Earlier this week, I told you about the culturally immersive experiences on our European Waterways‘ barge adventure through Alsace and Lorraine. Some of our meals on board were also cultural experiences.
In Lutzelbourg, for example, we enjoyed an Alsatian Charcuterie, characterized by an assortment of pork and meat, served with potatoes and Choucroute (sauerkraut).
The dinner was accompanied by local beverages such as Alsatian wines and Picon bière. The latter was a mix of Kronenbourg 1664, a 5.5 percent pale lager first brewed in France in 1952, and Picon, a French orange bitter liqueur. Refreshing and delicious.
All six of us on board raved about the dining, particularly lunches and dinners with complimentary fine wines and cheeses. We even dined ashore one evening, compliments of European Waterways.
Panache featured an outdoor sun deck, with seating for outdoor sunning and lounging as well as lunches and dinners — and a jacuzzi. Bicycles, which I’ll write about in a future post, were available and offered for use free of charge.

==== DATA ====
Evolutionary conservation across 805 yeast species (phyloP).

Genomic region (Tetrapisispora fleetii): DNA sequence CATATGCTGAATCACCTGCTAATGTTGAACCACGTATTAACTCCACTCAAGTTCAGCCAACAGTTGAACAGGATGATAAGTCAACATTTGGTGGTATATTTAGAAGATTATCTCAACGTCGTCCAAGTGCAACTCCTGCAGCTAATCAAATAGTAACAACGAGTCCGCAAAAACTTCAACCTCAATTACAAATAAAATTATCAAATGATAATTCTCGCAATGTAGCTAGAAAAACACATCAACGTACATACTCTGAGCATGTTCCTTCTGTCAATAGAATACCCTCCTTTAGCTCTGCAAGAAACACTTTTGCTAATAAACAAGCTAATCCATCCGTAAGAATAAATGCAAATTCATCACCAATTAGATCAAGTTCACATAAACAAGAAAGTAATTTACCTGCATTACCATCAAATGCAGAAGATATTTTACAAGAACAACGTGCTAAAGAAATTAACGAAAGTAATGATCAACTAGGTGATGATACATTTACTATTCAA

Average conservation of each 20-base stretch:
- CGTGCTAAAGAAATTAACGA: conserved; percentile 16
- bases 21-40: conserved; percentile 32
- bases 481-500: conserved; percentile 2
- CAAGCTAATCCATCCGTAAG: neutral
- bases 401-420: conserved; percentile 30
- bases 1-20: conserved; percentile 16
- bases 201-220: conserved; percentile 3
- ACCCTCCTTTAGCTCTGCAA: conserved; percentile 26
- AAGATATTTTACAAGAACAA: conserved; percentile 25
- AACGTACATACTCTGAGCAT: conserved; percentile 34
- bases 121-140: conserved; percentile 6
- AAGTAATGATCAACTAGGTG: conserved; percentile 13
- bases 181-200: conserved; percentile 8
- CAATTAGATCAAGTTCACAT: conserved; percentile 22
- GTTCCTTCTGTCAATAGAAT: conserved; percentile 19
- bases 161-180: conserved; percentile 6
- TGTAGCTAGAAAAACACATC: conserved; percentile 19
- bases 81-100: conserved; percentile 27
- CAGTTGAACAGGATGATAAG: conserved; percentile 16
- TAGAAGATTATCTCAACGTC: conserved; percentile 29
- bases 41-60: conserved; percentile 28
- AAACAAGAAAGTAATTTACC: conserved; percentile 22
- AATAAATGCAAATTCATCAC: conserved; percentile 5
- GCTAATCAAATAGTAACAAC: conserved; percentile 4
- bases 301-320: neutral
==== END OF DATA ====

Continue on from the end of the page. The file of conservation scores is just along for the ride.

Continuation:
Step down one deck to a living-room-like area with complimentary bar, open 24/7, and the dining room.
Panache featured a DVD library (there were televisions in staterooms), book-lending library, music and a few games. Free WiFi was offered, and during our week, it functioned well. One thing I missed, however, was specialty coffees.
Though staterooms on nearly all barges are necessarily smallish, Panache gave us about 150 square feet, with a queen-sized bed, plenty of storage, desk, television, bathroom with dual vanity and shower. One of our fellow passengers from Australia said he booked on the basis that Panache’s staterooms were relatively large by barge standards.
We spent little time in our stateroom, sleeping only, and were out on deck or along the canals cycling during the day. It did not take long before we started thinking of Panache as our home away from home, and indeed stepping on board, we always received a warm welcome back.